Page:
After management voluntarily recognized an employee union last year, the Huffington Post ratified its first union contract yesterday. Changes include across-the-board raises, new minimum salaries, and severance pay. In a statement, the bargaining committee called the new contract an example of “what a newsroom can accomplish when it decides to come together and bargain collectively.”

    Three more journalists who were charged with felony rioting while covering Inauguration Day protests have had their charges dropped. RT America reporter Alexander Rubinstein, Story of America producer Jack Keller, and freelance journalist Matthew Hopard were facing prison sentences of up to ten years, along with fines of $25,000. Freelance journalists Shay Horse and Aaron Cantú still have charges pending.

    At the New York Times, Farhad Manjoo writes that social media is becoming a weapon of the resistance against Trump. Manjoo looks at the “instantaneous” protests that were organized after Trump’s executive order on immigration, and how the media—once Trump’s favorite propaganda machine—is now being used against him. “Throughout the campaign, the bigger a spectacle he created, the larger he loomed in the public consciousness,” Manjoo writes. “What has been remarkable during the last two weekends is how thoroughly Mr. Trump’s own media personage was blotted out by scenes of protesters.”

    Porochista Khakpour

    In the wake of Trump’s executive order, Porochista Khakpour reflects on coming to the US with her family from Iran as a child, her life as an academic, and the possibility of once more becoming a refugee. Khakpour writes of rumors that Trump’s next move will target naturalized citizens like her, and likens the fear to what she experienced after 9/11. Khakpour writes that she spent Friday evening “reading news articles, crying, and wondering: What is going to happen to this country, what will they do to my other country? You can be a refugee once, I’ve always thought, but how to be one twice?”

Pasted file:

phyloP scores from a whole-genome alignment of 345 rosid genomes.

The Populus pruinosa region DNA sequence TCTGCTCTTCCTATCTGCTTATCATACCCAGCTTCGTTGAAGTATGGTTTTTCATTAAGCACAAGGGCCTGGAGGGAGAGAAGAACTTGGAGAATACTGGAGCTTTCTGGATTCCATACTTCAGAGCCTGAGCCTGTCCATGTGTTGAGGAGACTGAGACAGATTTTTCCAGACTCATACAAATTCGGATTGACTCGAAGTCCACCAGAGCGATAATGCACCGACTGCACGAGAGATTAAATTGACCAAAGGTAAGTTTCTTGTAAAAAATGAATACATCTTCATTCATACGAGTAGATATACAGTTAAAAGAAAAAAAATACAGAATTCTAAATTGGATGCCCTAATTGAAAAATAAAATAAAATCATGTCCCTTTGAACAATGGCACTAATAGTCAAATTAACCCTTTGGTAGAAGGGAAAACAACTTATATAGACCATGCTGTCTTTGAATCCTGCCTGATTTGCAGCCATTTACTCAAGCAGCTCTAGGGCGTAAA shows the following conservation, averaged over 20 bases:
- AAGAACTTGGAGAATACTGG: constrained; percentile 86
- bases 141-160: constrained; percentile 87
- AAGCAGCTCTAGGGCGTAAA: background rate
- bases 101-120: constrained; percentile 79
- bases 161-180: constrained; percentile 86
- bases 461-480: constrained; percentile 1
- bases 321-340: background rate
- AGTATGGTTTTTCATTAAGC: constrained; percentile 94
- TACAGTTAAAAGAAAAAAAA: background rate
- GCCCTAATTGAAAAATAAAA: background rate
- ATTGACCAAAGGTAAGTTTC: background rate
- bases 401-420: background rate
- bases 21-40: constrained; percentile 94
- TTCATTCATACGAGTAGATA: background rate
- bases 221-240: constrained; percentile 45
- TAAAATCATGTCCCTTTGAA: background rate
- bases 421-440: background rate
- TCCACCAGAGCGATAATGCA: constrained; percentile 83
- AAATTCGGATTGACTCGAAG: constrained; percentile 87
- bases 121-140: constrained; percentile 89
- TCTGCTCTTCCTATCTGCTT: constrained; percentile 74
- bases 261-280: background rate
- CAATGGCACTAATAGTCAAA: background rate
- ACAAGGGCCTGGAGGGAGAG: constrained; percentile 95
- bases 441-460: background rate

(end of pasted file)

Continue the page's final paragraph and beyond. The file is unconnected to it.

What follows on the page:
• January 30, 2017

    The felony rioting case brought against Vocativ’s Evan Engel has been dropped. Engel was arrested while covering anti-Trump protests in Washington, DC, on Inauguration Day. In a statement, Engel said his “thoughts are with any other journalists who are facing charges for doing their jobs, as well as with journalists imprisoned around the world.”

    Julia Ioffe

    At The Atlantic, journalist Julia Ioffe writes about her family’s experience as Soviet refugees, describing what it is like to be the subject of debates and policy decisions made by strangers many miles away: “They don’t know you. They don’t know the days of your life that you have already lived, and the stuff of your mind and the strength in your hands. To them, you are an abstraction, colored by their fear and their hate, or by their heartrending idealism.”

    The Women’s Prize for Fiction, which has honored an outstanding English-language novel each year for twenty-two years, is looking for a new sponsor. The Irish drink company Baileys has funded the award for the past four years, but, according to the Prize’s website, the company is making way for a new backer because it now has a “need for marketing activities that work across different languages.” In an essay for The Pool, the Prize’s founder, Kate Mosse, frames the sponsorship search within the context of Donald Trump’s election and the recent worldwide women’s marches, writing, “A new sponsor for the WPF will help us take the Prize into a new era. Will help champion women’s stories in the days, weeks and years ahead when, frankly, who knows what might happen.”

    At the New York Times, Caitlin Dickerson looks at anti-refugee articles online, examining the ways in which they spread by preying on readers’ anxieties. Once found mainly on far-right websites, these articles are now beginning to change mainstream perception of refugees and immigrants, as untrue stories (as well as wildly exaggerated ones with a grain of truth) are shared widely. Brookings Institute fellow William Galston tells Dickerson that even if people don’t believe alarmist fake news, its presence on social media still changes the tone of the discussion about immigration: “I think . . . opinions are being intensified because the intensification of contrary sentiments is increasing polarization.”        

    In a profile of Trump’s press secretary Sean Spicer, the Times recaps his first week, noting that he was “pilloried as a liar, hammered by journalists, mocked by Stephen Colbert, taunted by the freeze-dried ice cream brand Dippin’ Dots and held up as the poster child for an administration that can play fast and loose with the facts.” Even his boss was unhappy with him: Trump reportedly criticized Spicer’s first press conference, imploring him to wear better clothes and carry himself more confidently, because, as Spicer explains, “He was disappointed with how the overall news cycle was going.” Still, the press secretary appears undaunted, saying of his job:  “You’re not here to be someone’s buddy. You’re here to enact the president’s agenda. . . . And if you think it’s going to be anything bad, then this isn’t the job for you.”